We were in a quaint little chapel listening to a beautiful teaching about suffering and where God is at such times. I had never seen more relevance between those words and the audience as I saw it today. The room was small, the congregants few. Most were in wheelchairs, some falling asleep from medication they were taking or the result of going through stroke recovery or just sleepless nights that come from endless interruptions by nurses in the middle of the night. The pastor with his heavy middle eastern accent cried as he spoke about God’s love and how He never leaves us. It was obvious to me that he was very good at comforting the sick.
As he continued the service, he got ready to serve communion. Our family’s presence had been unexpected. We had brought the number of attendance to a whopping 20 people instead of the 10 that it would have been if we had not shown up. He looked up and said, mostly to our family, “In my 15 years of working at this facility, this is the most people I have had in a service. I apologize if I do not have enough to go around.”
I was instantly humbled and brought to tears. Here was this pastor with an obvious love of people and a wonderful gift of teaching and he had chosen to work in a place where for the last 15 years he did not serve the masses, but the few. He was touching lives one by one as they recovered and went back home never to return. Some could hear his words of encouragement, some could not. Most probably didn’t even know his name. To the rest of the world, he was invisible. But to heaven, his work is transcendent. The world will never know how good he is at what he does, but that’s OK. His message is not for them.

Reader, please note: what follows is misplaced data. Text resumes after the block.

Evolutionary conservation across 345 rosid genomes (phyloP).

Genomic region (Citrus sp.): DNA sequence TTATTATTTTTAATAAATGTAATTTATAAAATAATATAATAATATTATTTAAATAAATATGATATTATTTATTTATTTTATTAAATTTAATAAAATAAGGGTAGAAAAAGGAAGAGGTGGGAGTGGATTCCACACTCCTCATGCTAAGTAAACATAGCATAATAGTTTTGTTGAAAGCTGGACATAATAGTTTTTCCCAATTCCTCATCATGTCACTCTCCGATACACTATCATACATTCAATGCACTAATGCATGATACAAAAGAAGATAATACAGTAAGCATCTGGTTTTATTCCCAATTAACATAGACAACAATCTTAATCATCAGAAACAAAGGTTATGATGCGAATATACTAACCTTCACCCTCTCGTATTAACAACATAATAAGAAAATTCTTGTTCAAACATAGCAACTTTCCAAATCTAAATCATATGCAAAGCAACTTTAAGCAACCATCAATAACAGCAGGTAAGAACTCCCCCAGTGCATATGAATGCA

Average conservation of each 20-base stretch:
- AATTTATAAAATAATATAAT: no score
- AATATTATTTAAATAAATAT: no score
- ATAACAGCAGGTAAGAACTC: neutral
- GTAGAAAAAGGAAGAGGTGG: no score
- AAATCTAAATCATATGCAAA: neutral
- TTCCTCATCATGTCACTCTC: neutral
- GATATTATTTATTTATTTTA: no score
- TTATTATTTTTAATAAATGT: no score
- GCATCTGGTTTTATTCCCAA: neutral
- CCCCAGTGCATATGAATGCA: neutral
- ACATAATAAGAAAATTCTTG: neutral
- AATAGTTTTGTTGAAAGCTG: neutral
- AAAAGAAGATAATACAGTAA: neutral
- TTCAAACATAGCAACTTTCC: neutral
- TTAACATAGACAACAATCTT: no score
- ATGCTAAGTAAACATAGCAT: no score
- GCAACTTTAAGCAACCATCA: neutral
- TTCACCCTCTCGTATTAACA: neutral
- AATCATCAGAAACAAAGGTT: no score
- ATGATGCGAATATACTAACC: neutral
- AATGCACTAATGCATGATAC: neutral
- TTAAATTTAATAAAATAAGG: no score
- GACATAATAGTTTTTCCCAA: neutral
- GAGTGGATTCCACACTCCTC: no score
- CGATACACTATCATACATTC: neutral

This got me thinking about a mom’s job. In a world where we equate success with popularity and fame, the job of a mom seems insignificant and pointless. There is no fame, there is no recognition. Some of mom’s words even seem to land on deaf ears. Yet she continues. She instructs. She loves. She teaches. She disciplines. Those kids will grow up, move out, live their lives. There will be visits, but healthy kids move out. That was the goal. Like the pastor who is there for the sick but hopes they get well and leave, a mom who loves her children works her way out of a job.
That pastor will never know this side of heaven how significant his contribution was to those who most needed him when they needed him the most. Moms, you will never know this side of heaven the impact you have had on the little ones in your household. Those who most need you when they need you the most. You might be invisible to the world, but to heaven, your contribution is transcendent. The world may never know how good you are at what you do, but that’s OK. Your message is not for them. It’s for your kids. It’s for God.